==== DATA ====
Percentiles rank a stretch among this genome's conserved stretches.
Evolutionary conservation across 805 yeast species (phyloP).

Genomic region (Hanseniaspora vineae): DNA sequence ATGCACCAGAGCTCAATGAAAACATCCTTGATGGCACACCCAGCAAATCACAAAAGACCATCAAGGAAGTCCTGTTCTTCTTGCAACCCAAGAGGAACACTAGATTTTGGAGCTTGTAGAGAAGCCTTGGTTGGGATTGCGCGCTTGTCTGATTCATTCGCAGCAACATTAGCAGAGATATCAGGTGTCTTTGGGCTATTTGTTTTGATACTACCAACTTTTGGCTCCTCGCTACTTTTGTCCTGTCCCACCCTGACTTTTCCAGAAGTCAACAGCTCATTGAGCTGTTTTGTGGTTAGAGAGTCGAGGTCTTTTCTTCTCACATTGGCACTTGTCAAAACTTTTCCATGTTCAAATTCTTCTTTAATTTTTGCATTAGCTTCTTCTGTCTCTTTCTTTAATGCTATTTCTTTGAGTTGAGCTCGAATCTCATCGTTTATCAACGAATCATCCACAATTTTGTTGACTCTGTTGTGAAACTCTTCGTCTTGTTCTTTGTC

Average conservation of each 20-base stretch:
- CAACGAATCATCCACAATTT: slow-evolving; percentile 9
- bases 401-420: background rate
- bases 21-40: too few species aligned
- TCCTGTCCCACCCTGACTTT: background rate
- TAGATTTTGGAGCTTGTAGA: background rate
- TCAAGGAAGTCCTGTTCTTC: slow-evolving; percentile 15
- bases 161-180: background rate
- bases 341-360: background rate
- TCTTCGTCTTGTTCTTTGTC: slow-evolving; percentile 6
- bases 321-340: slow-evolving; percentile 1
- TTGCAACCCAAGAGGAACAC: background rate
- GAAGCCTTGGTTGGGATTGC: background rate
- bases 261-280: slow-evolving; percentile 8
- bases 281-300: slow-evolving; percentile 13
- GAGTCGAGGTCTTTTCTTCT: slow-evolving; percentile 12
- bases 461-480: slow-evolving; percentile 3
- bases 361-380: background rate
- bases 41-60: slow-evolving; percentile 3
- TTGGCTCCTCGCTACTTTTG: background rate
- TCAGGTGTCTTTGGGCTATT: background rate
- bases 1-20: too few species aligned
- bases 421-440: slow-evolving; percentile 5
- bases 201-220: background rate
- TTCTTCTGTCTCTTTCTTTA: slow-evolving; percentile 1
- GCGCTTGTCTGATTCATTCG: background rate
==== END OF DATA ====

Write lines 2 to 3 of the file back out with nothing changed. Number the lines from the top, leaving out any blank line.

Evolutionary conservation across 805 yeast species (phyloP).

Genomic region (Hanseniaspora vineae): DNA sequence ATGCACCAGAGCTCAATGAAAACATCCTTGATGGCACACCCAGCAAATCACAAAAGACCATCAAGGAAGTCCTGTTCTTCTTGCAACCCAAGAGGAACACTAGATTTTGGAGCTTGTAGAGAAGCCTTGGTTGGGATTGCGCGCTTGTCTGATTCATTCGCAGCAACATTAGCAGAGATATCAGGTGTCTTTGGGCTATTTGTTTTGATACTACCAACTTTTGGCTCCTCGCTACTTTTGTCCTGTCCCACCCTGACTTTTCCAGAAGTCAACAGCTCATTGAGCTGTTTTGTGGTTAGAGAGTCGAGGTCTTTTCTTCTCACATTGGCACTTGTCAAAACTTTTCCATGTTCAAATTCTTCTTTAATTTTTGCATTAGCTTCTTCTGTCTCTTTCTTTAATGCTATTTCTTTGAGTTGAGCTCGAATCTCATCGTTTATCAACGAATCATCCACAATTTTGTTGACTCTGTTGTGAAACTCTTCGTCTTGTTCTTTGTC